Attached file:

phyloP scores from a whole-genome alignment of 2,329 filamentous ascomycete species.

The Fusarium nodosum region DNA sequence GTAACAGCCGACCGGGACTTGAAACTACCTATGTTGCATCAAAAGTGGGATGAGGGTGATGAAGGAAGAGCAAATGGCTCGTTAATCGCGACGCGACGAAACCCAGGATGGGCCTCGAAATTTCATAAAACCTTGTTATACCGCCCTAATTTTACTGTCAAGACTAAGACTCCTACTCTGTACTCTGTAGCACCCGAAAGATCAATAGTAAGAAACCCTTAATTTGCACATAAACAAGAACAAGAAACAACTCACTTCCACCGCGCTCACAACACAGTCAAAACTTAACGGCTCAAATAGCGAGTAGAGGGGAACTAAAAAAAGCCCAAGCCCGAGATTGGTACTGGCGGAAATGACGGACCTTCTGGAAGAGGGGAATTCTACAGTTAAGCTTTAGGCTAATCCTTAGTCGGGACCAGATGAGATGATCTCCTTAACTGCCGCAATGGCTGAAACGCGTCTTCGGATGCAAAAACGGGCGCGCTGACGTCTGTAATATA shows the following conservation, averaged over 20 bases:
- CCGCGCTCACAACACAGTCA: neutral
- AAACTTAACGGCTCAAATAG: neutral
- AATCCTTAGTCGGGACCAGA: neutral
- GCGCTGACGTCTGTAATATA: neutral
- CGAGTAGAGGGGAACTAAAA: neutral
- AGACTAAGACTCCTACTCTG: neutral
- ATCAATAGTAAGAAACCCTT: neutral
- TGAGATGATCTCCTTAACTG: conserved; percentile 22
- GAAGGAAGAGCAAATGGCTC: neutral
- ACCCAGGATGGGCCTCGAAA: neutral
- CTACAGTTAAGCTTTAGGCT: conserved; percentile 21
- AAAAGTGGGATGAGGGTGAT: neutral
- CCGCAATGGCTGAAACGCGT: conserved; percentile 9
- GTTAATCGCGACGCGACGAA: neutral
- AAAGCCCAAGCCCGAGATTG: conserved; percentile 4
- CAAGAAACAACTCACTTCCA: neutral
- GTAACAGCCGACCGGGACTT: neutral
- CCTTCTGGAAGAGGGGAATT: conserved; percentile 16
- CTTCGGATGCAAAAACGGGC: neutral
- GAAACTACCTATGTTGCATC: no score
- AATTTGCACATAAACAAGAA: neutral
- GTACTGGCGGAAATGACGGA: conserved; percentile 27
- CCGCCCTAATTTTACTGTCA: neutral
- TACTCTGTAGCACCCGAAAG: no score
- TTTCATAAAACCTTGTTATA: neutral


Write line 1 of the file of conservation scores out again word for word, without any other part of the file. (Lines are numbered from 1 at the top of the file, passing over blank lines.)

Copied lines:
phyloP scores from a whole-genome alignment of 2,329 filamentous ascomycete species.